57th Society for Psychophysiological Research (SPR) Annual Meeting (October 11-15, 2017, Vienna, Austria)
The SPR Annual Meeting is attended by scientists, researchers and industry professionals from around the world. The meeting includes presentations of new theory, methods and research in the form of invited addresses, symposia, poster sessions and Presidential and Award addresses. Pre-conference workshops are also offered on specific topics or methodological advances.
The theory of embodied cognition suggests that word meaning resides on the motor and sensory body experience. In order to understand the nature of human language, it is important to decipher how the brain links word meaning with sensory-motor experience. We developed an experimental procedure that allowed investigating acquisition of word meaning by way of rapid associative trial-and-error learning. Eight pseudowords were presented to the participants; four of them were assigned to left and right hand and foot movements, while the other pseudowords did not require actions and were used as controls. Participants were instructed to learn the relations between the pseudowords and actions through a trial-and-error motor learning procedure. Auditory feedback was delivered on each trial informing whether response was correct or erroneous. Magnetoencephalogram was recorded during passive listening of the pseudowords before and after learning. The cortical sources of the magnetic evoked responses were reconstructed using distributed source modeling (MNE software). Neural responses to newly learnt words compared to control pseudowords were significantly enhanced in temporal and frontal cortical regions surrounding the Sylvan fissure of the left hemisphere. This activation was inversely related to the number of trials needed for participants to reach the learning threshold. Thus, our findings revealed a neural signature of rapid associative learning of word meaning and highlighted the role of sensory-motor transformation for association-grounded word semantics.
Supported by RFBR grant 17-29-02168.
RESPONSE TIME IS RELATED TO ATTENTION AND CERTAINTY: EVIDENCE FROM RESPONSE-RELATED AND FEEDBACK-RELATED ELECTROENCEPHALOGRAPHIC OSCILLATORY ACTIVITY
Yulia M. Nurislamova, Natalia A. Zhozhikashvili, Nikita A. Novikov, Elena G. Chernysheva, Ruslan Khalmuratov, Boris V. Chernyshev
National Research University Higher School of Economics
Cognitive control can be viewed as an interplay between two constituent aspects: maintenance of task-specific processes related to attention, and non-specific regulation of motor threshold, both of them having strong influence on response accuracy and response time. Specifically, slow responses (both correct and erroneous ones) may be related to decreased attention and uncertainty. In the current study, we aimed to find out if response time might be a valid approximation distinguishing trials with high and low levels of attention and decision uncertainty. We used the auditory version of the condensation task, which is highly demanding for sustained attention while involves no inhibition of prepotent responses. We analyzed power and topography of EEG oscillations in theta, alpha, and beta frequency bands; we focused on response-related and feedback-related modulations, since “internal” response-related outcome detection is likely in conditions of attention and certainly, while “external” feedback-related outcome detection is more likely in conditions of inattention and uncertainty. We found that error-related frontal midline theta was strongest on fast erroneous trials. Late post-response posterior alpha suppression was strongest on slow erroneous trials. Feedback-related frontal beta was strongest on slow correct trials. This cumulatively supports our hypothesis and suggests that response time allows distinguishing the two types of trials, with slow trials related to lower levels of attention and higher uncertainty.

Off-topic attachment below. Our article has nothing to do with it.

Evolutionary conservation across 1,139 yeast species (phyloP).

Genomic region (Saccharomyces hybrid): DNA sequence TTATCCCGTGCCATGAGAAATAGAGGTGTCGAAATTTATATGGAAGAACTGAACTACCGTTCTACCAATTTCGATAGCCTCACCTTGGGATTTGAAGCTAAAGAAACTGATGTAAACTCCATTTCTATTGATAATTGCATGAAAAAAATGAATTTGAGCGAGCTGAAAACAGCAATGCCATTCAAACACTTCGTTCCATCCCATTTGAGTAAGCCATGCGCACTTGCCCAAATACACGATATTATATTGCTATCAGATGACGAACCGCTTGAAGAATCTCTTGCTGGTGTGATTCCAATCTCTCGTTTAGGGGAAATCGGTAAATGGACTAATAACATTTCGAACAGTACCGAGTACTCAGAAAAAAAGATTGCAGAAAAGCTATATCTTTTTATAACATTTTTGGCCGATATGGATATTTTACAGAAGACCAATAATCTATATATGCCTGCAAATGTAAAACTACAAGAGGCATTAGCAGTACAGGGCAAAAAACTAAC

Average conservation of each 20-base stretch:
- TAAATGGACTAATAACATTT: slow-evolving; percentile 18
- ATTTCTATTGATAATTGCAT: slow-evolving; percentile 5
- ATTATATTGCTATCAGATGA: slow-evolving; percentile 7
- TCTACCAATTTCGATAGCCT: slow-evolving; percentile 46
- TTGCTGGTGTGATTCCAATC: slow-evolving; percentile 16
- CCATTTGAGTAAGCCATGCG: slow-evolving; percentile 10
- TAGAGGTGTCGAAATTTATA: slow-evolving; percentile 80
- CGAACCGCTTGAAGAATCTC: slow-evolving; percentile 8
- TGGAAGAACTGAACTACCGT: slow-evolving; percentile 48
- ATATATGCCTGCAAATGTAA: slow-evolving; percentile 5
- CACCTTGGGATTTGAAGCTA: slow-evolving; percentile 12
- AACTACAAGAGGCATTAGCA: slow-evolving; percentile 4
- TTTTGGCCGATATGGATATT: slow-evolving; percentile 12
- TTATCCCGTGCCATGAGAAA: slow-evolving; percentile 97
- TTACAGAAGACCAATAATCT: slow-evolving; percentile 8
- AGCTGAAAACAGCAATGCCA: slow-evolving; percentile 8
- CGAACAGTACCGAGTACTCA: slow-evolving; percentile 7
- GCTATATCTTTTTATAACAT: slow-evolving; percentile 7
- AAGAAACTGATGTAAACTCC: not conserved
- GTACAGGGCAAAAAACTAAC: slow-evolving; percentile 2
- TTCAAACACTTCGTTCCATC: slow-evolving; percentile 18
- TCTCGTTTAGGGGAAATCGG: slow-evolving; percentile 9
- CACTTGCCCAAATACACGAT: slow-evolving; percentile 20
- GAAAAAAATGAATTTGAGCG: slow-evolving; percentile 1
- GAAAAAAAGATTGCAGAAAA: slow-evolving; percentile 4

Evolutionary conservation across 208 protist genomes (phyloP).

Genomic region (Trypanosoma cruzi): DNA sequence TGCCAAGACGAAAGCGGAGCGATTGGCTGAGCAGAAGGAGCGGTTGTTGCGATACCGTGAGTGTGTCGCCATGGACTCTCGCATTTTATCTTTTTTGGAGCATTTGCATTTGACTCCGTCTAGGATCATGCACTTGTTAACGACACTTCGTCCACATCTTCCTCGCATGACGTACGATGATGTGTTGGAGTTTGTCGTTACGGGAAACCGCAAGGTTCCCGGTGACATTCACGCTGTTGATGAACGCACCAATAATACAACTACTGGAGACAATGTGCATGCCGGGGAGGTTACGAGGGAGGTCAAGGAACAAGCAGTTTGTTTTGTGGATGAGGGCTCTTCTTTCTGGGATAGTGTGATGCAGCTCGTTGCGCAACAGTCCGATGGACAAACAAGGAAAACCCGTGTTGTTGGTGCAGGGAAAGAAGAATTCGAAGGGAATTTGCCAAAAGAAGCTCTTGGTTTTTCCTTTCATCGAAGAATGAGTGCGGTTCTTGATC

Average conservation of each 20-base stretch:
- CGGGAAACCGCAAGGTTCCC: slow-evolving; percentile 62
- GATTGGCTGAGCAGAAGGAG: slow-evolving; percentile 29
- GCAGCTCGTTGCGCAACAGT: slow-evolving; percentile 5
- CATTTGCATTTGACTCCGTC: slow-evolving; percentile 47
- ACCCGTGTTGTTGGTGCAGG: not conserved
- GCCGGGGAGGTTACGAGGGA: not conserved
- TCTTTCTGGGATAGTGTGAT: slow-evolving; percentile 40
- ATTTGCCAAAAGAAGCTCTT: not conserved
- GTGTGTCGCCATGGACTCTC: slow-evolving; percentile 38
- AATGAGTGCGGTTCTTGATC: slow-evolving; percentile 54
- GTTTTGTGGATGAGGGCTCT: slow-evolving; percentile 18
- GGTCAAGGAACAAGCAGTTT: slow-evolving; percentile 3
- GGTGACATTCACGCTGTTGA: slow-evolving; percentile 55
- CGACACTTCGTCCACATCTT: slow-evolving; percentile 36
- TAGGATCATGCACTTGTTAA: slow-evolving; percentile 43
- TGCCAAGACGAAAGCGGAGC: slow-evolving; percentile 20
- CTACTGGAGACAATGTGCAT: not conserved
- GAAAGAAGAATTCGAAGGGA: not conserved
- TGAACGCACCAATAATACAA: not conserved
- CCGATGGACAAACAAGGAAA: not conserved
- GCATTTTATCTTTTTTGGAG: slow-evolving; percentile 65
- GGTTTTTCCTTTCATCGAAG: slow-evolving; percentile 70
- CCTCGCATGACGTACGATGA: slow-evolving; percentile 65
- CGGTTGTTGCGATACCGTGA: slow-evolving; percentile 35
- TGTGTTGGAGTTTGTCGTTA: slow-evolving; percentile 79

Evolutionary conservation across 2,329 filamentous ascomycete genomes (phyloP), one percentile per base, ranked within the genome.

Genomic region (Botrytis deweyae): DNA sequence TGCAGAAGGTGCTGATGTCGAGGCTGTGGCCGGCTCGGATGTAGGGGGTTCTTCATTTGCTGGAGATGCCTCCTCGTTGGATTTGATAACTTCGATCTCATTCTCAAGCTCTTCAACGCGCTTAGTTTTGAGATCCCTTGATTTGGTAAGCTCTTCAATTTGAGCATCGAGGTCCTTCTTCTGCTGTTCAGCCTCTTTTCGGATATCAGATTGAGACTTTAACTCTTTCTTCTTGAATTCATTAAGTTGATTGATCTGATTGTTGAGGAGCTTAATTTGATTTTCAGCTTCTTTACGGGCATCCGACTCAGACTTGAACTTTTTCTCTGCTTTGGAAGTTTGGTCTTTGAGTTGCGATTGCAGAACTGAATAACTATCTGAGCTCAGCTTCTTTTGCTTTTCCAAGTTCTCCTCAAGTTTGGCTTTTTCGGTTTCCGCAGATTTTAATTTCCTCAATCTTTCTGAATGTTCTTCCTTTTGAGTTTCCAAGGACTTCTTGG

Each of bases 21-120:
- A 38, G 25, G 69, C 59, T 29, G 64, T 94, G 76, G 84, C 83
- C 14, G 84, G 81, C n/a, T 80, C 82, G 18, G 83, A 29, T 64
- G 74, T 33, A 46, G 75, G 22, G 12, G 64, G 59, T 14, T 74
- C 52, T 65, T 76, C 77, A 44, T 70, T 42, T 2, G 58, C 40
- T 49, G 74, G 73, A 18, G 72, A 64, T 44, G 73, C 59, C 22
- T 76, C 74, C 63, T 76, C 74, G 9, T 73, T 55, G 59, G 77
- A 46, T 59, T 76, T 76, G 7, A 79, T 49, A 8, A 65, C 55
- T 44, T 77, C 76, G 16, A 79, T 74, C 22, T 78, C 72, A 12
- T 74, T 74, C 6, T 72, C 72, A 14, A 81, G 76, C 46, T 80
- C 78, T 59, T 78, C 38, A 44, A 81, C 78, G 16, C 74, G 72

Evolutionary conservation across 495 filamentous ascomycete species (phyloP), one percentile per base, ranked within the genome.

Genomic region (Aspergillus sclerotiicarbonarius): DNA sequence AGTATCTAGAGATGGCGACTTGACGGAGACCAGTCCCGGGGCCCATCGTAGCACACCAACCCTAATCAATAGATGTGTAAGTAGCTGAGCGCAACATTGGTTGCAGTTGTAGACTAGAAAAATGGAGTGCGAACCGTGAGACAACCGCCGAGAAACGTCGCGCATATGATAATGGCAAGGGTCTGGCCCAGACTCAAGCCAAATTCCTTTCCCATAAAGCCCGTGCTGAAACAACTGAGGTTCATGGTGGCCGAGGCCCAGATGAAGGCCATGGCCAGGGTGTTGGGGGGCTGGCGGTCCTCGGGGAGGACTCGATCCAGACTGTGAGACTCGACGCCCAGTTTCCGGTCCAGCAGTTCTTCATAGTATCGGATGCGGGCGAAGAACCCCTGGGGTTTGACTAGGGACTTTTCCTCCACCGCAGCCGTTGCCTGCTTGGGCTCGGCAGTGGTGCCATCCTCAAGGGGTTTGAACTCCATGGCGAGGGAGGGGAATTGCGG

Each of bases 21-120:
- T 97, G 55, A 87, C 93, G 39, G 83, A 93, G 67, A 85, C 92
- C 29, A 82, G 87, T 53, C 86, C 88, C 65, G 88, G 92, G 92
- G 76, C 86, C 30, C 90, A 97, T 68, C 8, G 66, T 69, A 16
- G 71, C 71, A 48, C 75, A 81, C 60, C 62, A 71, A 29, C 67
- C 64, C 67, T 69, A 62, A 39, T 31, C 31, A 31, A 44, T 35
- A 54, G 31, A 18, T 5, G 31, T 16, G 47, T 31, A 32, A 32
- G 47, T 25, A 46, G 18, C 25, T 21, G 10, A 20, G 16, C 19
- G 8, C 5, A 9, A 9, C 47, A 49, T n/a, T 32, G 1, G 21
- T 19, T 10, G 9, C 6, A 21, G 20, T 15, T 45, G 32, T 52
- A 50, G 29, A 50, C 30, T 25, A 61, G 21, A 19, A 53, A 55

The study was implemented in the framework of The Basic Research Program at the National Research University Higher School of Economics in 2017.
Feature binding is an essential aspect of sensory perception, since most realistic objects can be identified only by grasping conjunctions of multiple features and their patterns. Psychophysiological mechanisms of this phenomenon are still under debate; importantly, mutually exclusive points of view exist concerning the role of attention in feature binding. The current study aimed at testing the hypothesis that mismatch negativity (MMN) to specific feature conjunctions may depend upon attention. Two experiments were conducted in the auditory and visual modalities respectively. Within each experiment, we used four stimuli that differed in two distinctive features, with two feature conjunctions designated as standards, and two feature conjunctions designated as deviants. Features used in the auditory modality were tone pitch and location; Gabor grating orientation and spatial frequency were used in the visual modality. Attentional modulation involved four conditions: selective attention to targets, selective ignoring of nontargets, nonselective attention within a given modality, and deviation of attention to a task in a different modality. The basic finding was that MMN was evident only in conditions of within-modality attention. MMN was reduced or abolished in response to ignored feature conjunctions, as well as in conditions of the cross-modal distraction of attention. Thus, contrary to previous studies of MMN under feature conjunctions, our data show that the preattentive stage of feature conjunction processing requires a proper top-down attentional influence.
Supported by Russian Foundation for Humanities, project No 15-06-10742.